“Qui voit Groix voit sa joie” (“Whoever sees Groix will see its glee”) — this proverb will make perfect sense as soon as your ship starts following the coastlines of Groix Island. Located around 4 nautical miles from Lorient, Groix stretches 8 kilometres long and is home to pretty low houses and colourful gardens. There is much contrast in the panorama: mainly wild and craggy landscapes to the west, and long beaches to the east, inviting conviviality and relaxation. At the beginning of the 20th century, Groix was the leading tuna port in France and the tuna-shaped weathercock, perched atop the church belfry, illustrates this activity.
A little like the Seychelles…The Glénan archipelago and its string of islets offer you a magical spectacle with their white sand beaches and emerald green waters, evoking the exoticism of distant islands. Located around 10 nautical miles from the French mainland, the Glénans are a succession of seven islets, coiled around an interior sea with a paradisiac decor. To the east, Penfret shelters the lighthouse. Further on is the island of Loch, the largest one, recognisable by its chimney stack. Then come Cigogne with its fort, Drenec, Bananec, Guéotec, and finally Saint-Nicolas. The daffodil is the emblematic flower of the Glénan Islands; these pretty white flowers decorate the idyllic landscape of the archipelago in springtime … A waking dream.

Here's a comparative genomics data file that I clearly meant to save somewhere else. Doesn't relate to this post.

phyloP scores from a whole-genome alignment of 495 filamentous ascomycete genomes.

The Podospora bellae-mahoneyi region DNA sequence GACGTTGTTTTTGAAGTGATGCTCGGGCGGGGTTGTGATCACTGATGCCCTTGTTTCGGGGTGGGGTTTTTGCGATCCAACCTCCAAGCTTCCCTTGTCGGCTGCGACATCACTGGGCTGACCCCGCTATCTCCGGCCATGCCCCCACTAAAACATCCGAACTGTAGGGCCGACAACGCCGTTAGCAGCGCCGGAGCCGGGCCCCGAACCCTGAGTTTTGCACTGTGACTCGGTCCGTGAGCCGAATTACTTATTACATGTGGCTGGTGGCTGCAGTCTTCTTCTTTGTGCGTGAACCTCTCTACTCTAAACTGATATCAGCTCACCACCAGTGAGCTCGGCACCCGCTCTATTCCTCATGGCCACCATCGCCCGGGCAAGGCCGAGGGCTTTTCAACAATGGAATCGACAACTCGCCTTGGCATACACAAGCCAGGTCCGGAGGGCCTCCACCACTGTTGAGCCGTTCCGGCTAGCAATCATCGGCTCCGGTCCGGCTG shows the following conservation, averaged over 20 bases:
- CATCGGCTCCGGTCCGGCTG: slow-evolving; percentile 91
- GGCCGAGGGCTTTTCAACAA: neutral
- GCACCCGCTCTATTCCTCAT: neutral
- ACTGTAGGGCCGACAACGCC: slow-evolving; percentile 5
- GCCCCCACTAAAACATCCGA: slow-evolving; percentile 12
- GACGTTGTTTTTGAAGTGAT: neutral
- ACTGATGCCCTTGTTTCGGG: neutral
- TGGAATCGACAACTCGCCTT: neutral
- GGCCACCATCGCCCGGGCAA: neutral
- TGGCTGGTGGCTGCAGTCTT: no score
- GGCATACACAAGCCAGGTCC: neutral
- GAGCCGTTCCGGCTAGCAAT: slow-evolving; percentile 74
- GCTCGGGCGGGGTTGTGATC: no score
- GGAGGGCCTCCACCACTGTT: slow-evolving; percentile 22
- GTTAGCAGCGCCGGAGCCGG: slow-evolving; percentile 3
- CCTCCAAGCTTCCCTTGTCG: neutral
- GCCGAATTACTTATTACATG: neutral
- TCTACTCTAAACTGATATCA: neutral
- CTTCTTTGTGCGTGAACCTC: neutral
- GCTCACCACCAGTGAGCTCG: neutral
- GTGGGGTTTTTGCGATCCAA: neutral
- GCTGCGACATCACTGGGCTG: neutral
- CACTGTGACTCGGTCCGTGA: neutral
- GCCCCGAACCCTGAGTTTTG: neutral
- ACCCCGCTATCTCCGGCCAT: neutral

An emblematic town in Brittany, it is hard to resist the delights of Concarneau. The "blue town” will astonish and surprise you with its charm and history.  Stroll along the streets of the Ville Close, with its remarkable walls and fortifications overlooking Concarneau Bay. Since the siege of the town by Duguesclin in the 16th Century, it has maintained its taste for adventure. The maritime history of the town and its canning industry is examined in the interesting fishing museum (Musée de la Pêche). Also, do not miss the visit to Keriolet Castle, a neo-gothic gem built in the 19th Century by a Russian imperial princess.